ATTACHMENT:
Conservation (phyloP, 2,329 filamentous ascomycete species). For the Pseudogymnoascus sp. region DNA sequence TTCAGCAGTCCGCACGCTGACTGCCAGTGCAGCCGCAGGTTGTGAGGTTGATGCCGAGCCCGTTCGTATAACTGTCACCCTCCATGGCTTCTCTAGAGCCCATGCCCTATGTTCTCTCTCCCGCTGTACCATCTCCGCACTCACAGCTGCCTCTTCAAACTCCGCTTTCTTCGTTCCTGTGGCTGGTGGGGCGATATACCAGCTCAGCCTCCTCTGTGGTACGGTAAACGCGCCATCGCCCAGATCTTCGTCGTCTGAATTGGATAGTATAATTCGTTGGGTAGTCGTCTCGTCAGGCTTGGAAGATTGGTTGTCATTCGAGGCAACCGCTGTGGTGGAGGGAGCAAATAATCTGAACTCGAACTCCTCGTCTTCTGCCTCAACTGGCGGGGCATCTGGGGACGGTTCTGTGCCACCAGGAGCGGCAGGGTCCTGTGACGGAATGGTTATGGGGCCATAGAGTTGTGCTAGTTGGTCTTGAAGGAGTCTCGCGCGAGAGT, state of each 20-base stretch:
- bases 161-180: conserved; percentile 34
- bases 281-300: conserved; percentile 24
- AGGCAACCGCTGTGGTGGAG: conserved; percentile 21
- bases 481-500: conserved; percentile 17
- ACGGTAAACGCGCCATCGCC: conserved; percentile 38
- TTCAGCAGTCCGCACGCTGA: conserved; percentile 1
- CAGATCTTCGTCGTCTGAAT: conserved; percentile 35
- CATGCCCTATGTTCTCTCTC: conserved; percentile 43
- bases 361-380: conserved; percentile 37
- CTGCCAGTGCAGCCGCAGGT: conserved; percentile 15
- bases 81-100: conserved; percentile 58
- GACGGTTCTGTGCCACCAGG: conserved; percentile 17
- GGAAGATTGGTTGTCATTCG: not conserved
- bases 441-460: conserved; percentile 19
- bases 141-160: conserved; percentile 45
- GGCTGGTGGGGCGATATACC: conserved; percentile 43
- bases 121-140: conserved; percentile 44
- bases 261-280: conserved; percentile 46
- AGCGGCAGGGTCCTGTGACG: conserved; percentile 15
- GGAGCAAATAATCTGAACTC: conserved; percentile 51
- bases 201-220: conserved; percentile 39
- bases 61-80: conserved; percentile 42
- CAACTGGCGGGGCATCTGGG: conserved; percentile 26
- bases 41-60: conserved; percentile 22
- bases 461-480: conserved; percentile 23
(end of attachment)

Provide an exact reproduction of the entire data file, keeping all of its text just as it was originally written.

Conservation (phyloP, 2,329 filamentous ascomycete species). For the Pseudogymnoascus sp. region DNA sequence TTCAGCAGTCCGCACGCTGACTGCCAGTGCAGCCGCAGGTTGTGAGGTTGATGCCGAGCCCGTTCGTATAACTGTCACCCTCCATGGCTTCTCTAGAGCCCATGCCCTATGTTCTCTCTCCCGCTGTACCATCTCCGCACTCACAGCTGCCTCTTCAAACTCCGCTTTCTTCGTTCCTGTGGCTGGTGGGGCGATATACCAGCTCAGCCTCCTCTGTGGTACGGTAAACGCGCCATCGCCCAGATCTTCGTCGTCTGAATTGGATAGTATAATTCGTTGGGTAGTCGTCTCGTCAGGCTTGGAAGATTGGTTGTCATTCGAGGCAACCGCTGTGGTGGAGGGAGCAAATAATCTGAACTCGAACTCCTCGTCTTCTGCCTCAACTGGCGGGGCATCTGGGGACGGTTCTGTGCCACCAGGAGCGGCAGGGTCCTGTGACGGAATGGTTATGGGGCCATAGAGTTGTGCTAGTTGGTCTTGAAGGAGTCTCGCGCGAGAGT, state of each 20-base stretch:
- bases 161-180: conserved; percentile 34
- bases 281-300: conserved; percentile 24
- AGGCAACCGCTGTGGTGGAG: conserved; percentile 21
- bases 481-500: conserved; percentile 17
- ACGGTAAACGCGCCATCGCC: conserved; percentile 38
- TTCAGCAGTCCGCACGCTGA: conserved; percentile 1
- CAGATCTTCGTCGTCTGAAT: conserved; percentile 35
- CATGCCCTATGTTCTCTCTC: conserved; percentile 43
- bases 361-380: conserved; percentile 37
- CTGCCAGTGCAGCCGCAGGT: conserved; percentile 15
- bases 81-100: conserved; percentile 58
- GACGGTTCTGTGCCACCAGG: conserved; percentile 17
- GGAAGATTGGTTGTCATTCG: not conserved
- bases 441-460: conserved; percentile 19
- bases 141-160: conserved; percentile 45
- GGCTGGTGGGGCGATATACC: conserved; percentile 43
- bases 121-140: conserved; percentile 44
- bases 261-280: conserved; percentile 46
- AGCGGCAGGGTCCTGTGACG: conserved; percentile 15
- GGAGCAAATAATCTGAACTC: conserved; percentile 51
- bases 201-220: conserved; percentile 39
- bases 61-80: conserved; percentile 42
- CAACTGGCGGGGCATCTGGG: conserved; percentile 26
- bases 41-60: conserved; percentile 22
- bases 461-480: conserved; percentile 23